Watch for These Signs of Low Morale
You strive for a fair and equitable workplace to help attract and retain employees, drive productivity, and comply with federal, state, and local laws. When employee morale begins to suffer, the signs aren’t always obvious. Here are a few to watch out for:
Increase in Turnover
Employees who feel they are treated unfairly are more likely to quit and seek employment elsewhere. Monitor turnover and conduct exit interviews to find out why employees are leaving. Use this information to identify changes you can make to improve your work environment and limit future turnover.
Vague Exit Interviews
Some people may be reluctant to share the true reasons for their departure since they fear it will affect their eligibility for rehire, or that it will result in a negative reference to a prospective employer. To encourage employees to be forthcoming, reassure them that their honest feedback will help with workplace improvements and that their exit interview report will remain anonymous. During the exit interview, pose open-ended and multi-choice questions, such as: “What prompted you to resign?” and “How often did your supervisor demonstrate fairness: almost always, sometimes, never?” Allow the individual to speak freely and ask follow-up questions as needed.
Lack of Employee Referrals
If your people aren’t happy working for you, they are unlikely to refer people they know to come work for you. To find out where you stand, use surveys to ask employees how likely they are to recommend your company as a great place to work and ask them to provide the reasons why. Additionally, consider whether your employer brand is in line with your policies and practices and what you promote.
Even if you cannot pay employees as much as other employers can, make sure they’re paid fairly when compared with other employees in your medical practice. Additionally, ensure that your pay practices don’t discriminate on the basis of any protected characteristic, such as sex or race. In some cases, discrimination might be unintentional. For example, if an employer uses a candidate’s pay history to decide how much to offer him/her, it could perpetuate pay discrimination from a previous employer. Note: Some jurisdictions prohibit employers from asking about pay history prior to making a job offer. Work with your legal counsel to audit your pay practices regularly to make sure any disparities in pay are justified and lawful.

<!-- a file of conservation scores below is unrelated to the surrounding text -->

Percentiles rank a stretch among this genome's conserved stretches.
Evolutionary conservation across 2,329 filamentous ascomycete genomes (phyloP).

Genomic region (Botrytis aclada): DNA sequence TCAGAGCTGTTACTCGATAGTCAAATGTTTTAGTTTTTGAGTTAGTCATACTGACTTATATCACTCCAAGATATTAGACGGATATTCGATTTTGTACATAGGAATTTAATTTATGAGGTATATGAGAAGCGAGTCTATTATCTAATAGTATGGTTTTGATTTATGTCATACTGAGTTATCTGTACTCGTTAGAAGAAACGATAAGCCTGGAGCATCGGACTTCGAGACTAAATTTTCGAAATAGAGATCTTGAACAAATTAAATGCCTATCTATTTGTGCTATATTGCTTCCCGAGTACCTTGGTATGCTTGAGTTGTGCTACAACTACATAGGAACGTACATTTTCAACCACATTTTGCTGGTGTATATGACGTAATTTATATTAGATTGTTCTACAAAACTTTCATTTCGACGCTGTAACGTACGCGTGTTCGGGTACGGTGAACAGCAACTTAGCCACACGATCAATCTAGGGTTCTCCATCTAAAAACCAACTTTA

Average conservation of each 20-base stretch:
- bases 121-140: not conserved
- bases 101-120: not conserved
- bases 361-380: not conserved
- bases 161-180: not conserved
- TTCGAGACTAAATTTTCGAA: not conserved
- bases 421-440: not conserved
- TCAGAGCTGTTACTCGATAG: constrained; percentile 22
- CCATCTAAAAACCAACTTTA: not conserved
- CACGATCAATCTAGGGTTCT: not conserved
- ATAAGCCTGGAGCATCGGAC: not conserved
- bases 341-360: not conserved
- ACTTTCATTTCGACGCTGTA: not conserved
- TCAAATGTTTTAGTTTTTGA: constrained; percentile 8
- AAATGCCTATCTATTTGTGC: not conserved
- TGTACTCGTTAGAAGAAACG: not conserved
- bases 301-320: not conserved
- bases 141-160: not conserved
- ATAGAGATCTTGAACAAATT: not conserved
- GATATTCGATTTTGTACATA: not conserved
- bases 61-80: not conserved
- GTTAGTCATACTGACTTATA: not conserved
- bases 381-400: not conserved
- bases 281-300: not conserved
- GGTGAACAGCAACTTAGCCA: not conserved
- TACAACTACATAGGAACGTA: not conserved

Sudden Employee Absenteeism or Lower Productivity
Don’t assume that all absenteeism and productivity issues are a result of workers trying to skip work, slack off, or abuse the system. Track attendance and productivity closely and if there are issues, meet with the employee in private, be clear about your concerns and expectations, and give the employee an opportunity to explain before deciding whether disciplinary action is appropriate.
Performance Reviews too Good (or Bad) to be True
If supervisors give every person high marks or every employee low ratings, this can leave employees feeling that performance isn’t rewarded as it should be. Performance reviews should generally recognize good work, as well as provide constructive feedback. Make sure your reviews accurately reflect employees’ performance and that supervisors are evaluating employees fairly and on legitimate, job-related factors. Train supervisors (or yourself as the practice owner) on how to set appropriate performance goals and provide effective feedback.
Give employees ample opportunities to provide feedback about your practice, the work environment, and supervisors, without fear of retaliation. Additionally, provide multiple avenues for employees to file complaints about alleged violations of practice policy. When you or your workers identify a potential issue, launch a prompt, thorough, and impartial investigation and take corrective action when appropriate.
Additional Resources on Employee Management
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